“Life is too short to let silly things upset you. I love fishing in my spare time and sometimes you get lucky and actually catch something. The most enjoyable part, though, is just going fishing.”

For the immediate future he holds a directorship of Watson & Sons Ltd, a manuka honey company based in Masterton that exports potted honey and health products to Asia, Europe, America and the UK. He is also a trustee of the Manukatoa Trust that aims to address education, health and Maori land development objectives.

The Te Ha 1769 Sestercentennial Trust will be a key area of focus for him over the next few years, culminating in the national commemorative event in October 2019.

“I’m really pleased with the trustees we have developing the Te Ha journey. They are a mix of very talented and passionate local people with a keen interest in our history.”

He is excited Tairawhiti will pave the way for the 2019 sestercentennial event and supports the Minister of Culture and Heritage and her department to get greater Government buy-in.

Richard will remain an iwi representative on the Wastewater Management Committee for GDC. This fulfils a long-term aspiration of the community to stop untreated sewage being directly discharged into the sea.

The wetlands project

He is a keen supporter of the wetland pilot project, which will provide essential information for the secondary treatment of sewage. The project will also give rural communities and marae the opportunity to utilise the wetland knowledge for their own waste treatment processes.

Richard will also continue in his role as Wharerata Forest Ltd chairman and is still a board member of the Tairawhiti Museum. He is also a director of Indigenous Data Analytics, an exciting new company developing solutions for behaviour change.

Richard has been a member of Rotary for more than 10 years and was made a Paul Harris Fellow earlier this year, for achievements in the community.

That’s a lot on the serious side of his life, but the proportions are being kept in balance by a blossoming new relationship after meeting a new lady in the Hawke’s Bay while working on a project together.

“We are the same vintage and share much the same philosophy of life, and enjoy spending time together. What more could you want?”

Richard has been influenced since the late 1990s by the 19th century philosopher Martin Buber’s writing — I-It, I-Thou.

“My interpretation of it is essentially that we are all affected by two forces in our lives. A classic I-Thou person is someone who thinks about everything that surrounds them — the rivers, lakes, mountains, plants, animals etc as a part of themselves. An I-It person thinks about everything external to themselves as ultimately exploitable.

“We’re all a bit of both but I like to think I’m more of an I-Thou person because I hold a Maori view of the world and am more inclined to the nurturing of people, places and things.”

The work he will be doing at Whakaki will be “I-Thou” work with an “I-It” reality check from time to time, he says.
“It is an ongoing dance between the two forces.”

But he believes that everybody, eventually, becomes “I-Thou”.

A COUPLE of years before Richard Brooking’s Mum passed away, the two of them came up with a set of principles; honesty, trust, respect and forgiveness.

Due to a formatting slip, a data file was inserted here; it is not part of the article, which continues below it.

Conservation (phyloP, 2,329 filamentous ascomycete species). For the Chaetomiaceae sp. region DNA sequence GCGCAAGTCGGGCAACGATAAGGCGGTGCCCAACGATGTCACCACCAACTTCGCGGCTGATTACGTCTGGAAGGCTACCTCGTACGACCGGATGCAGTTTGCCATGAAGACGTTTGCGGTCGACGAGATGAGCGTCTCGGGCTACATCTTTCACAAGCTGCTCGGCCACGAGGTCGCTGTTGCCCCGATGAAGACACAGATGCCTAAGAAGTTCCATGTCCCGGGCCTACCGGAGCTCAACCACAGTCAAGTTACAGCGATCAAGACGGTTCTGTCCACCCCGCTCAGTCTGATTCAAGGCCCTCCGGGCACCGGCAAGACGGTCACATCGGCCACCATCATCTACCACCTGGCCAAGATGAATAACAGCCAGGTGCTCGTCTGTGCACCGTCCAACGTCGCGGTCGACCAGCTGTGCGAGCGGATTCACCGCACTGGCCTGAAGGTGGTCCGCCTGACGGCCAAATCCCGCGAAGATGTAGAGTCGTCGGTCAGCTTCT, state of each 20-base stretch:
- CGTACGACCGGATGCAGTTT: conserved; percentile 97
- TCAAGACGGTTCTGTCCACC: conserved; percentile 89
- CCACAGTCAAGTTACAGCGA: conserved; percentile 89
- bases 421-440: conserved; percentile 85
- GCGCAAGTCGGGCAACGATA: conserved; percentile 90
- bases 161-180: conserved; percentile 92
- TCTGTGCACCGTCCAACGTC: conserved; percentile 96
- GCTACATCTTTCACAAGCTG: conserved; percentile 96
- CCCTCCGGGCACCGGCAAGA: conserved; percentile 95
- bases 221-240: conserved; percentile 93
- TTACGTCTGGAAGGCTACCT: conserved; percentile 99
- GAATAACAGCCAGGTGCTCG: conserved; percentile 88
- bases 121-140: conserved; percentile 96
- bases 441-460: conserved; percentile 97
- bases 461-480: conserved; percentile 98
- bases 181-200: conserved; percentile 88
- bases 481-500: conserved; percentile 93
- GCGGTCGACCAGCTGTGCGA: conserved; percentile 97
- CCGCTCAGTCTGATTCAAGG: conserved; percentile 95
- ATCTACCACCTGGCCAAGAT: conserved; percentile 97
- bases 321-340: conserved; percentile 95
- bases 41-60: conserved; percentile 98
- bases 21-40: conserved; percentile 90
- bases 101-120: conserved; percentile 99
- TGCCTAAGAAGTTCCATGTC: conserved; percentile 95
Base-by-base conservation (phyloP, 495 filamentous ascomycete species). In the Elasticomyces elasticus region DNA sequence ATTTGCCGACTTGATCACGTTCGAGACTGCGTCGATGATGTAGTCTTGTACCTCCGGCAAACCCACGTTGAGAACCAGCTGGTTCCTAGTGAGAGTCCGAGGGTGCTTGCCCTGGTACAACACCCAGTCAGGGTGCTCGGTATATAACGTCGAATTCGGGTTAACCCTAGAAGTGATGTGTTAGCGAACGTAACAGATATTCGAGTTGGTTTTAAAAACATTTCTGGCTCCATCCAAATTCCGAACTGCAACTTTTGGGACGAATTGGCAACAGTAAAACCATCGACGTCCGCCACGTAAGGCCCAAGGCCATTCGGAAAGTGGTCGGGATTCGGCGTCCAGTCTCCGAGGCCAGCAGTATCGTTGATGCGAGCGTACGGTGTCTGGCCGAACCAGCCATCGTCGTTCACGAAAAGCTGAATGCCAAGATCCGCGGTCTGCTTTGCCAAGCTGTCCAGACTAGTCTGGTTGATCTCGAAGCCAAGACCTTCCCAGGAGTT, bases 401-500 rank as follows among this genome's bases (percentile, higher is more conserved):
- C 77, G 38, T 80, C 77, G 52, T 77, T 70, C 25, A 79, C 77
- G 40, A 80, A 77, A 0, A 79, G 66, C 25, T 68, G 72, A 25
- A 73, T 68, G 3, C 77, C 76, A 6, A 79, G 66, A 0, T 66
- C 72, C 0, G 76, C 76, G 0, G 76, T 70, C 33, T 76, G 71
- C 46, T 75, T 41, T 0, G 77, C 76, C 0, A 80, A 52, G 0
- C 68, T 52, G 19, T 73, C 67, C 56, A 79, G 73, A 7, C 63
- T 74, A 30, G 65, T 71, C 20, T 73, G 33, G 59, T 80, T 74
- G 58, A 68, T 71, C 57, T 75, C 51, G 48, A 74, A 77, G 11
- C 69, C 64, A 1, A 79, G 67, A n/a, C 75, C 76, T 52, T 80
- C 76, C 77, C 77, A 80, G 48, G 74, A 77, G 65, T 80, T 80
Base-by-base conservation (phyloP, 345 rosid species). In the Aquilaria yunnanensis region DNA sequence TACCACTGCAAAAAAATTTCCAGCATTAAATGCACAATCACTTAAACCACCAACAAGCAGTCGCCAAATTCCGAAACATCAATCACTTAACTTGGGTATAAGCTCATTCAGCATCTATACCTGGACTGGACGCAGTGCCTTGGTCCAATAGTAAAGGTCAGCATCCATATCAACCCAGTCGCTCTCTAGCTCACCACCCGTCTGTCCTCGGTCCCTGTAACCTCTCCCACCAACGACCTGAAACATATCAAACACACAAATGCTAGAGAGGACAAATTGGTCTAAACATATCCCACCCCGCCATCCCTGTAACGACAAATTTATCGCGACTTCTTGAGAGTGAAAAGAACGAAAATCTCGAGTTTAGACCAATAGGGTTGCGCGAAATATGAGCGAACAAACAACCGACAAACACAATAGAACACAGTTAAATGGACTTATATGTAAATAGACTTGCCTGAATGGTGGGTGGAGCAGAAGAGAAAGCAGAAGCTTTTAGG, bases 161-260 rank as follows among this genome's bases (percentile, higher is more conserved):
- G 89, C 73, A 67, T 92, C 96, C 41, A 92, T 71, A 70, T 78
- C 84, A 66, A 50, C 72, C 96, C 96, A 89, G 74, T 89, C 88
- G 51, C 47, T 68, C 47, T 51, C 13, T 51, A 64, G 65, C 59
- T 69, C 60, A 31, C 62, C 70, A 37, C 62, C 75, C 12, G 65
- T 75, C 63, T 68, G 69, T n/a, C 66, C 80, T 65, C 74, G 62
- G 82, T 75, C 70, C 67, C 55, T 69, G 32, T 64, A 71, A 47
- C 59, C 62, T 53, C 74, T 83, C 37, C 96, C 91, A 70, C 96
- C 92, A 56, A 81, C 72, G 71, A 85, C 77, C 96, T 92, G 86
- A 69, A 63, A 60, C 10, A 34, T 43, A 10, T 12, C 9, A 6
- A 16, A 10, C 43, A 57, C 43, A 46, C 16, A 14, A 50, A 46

For more than 25 years those principles have dominated Richard’s work relationships and, as he embarks on a change of lifestyle, they will be used to even out the balance between life and work.

In a few months he will move to his Mum’s turangawaewae in Whakaki, between Nuhaka and Wairoa. It’s a 45-minute drive from here but Gisborne will stay his home base for now. There will be travel every week between here, Masterton, Hawke’s Bay and Wellington, with a number of exciting projects to immerse himself in.

“I haven’t got a job as such but directorships and trustee roles, which will generate sufficient income to survive on. It will be an interesting lifestyle.”

Well-known around town for a number of posts he has held, Richard is a results-driven man whose greatest memories of his time on Eastland Community Trust (ECT) include helping to lift the performance of the trust to meet community expectations.

During his six years as chairman, ECT went from distributing a few hundred thousand dollars a year to $6 million annually. It also developed a framework for grants to be made for social, cultural and environmental projects as well as economic ones.

Richard’s application for another three-year term on ECT was not successful. He is philosophical about that, and wants to thank Gisborne District councillors for his seven-year tenure as a trustee. To his fellow trustees and the staff at ECT, he also wants to congratulate and thank them for their support and hard work.

Wishing ECT well

“I enjoyed my time with ECT and want to wish them all well for the future.”

Many moments stand out during his time with ECT but a few really made a lasting impression — like supporting multi-year funding for the Eastland Rescue Helicopter Trust, the home insulation project and the Navigations Project, mainly because of the positive impact they have, or will have, on the community.

But he is just as pleased trust funds were also directed towards educational projects like Mind Lab. Funding Te Matatini in Gisborne was also significant as it acknowledged the importance of Maori culture and the economic significance of large Maori events.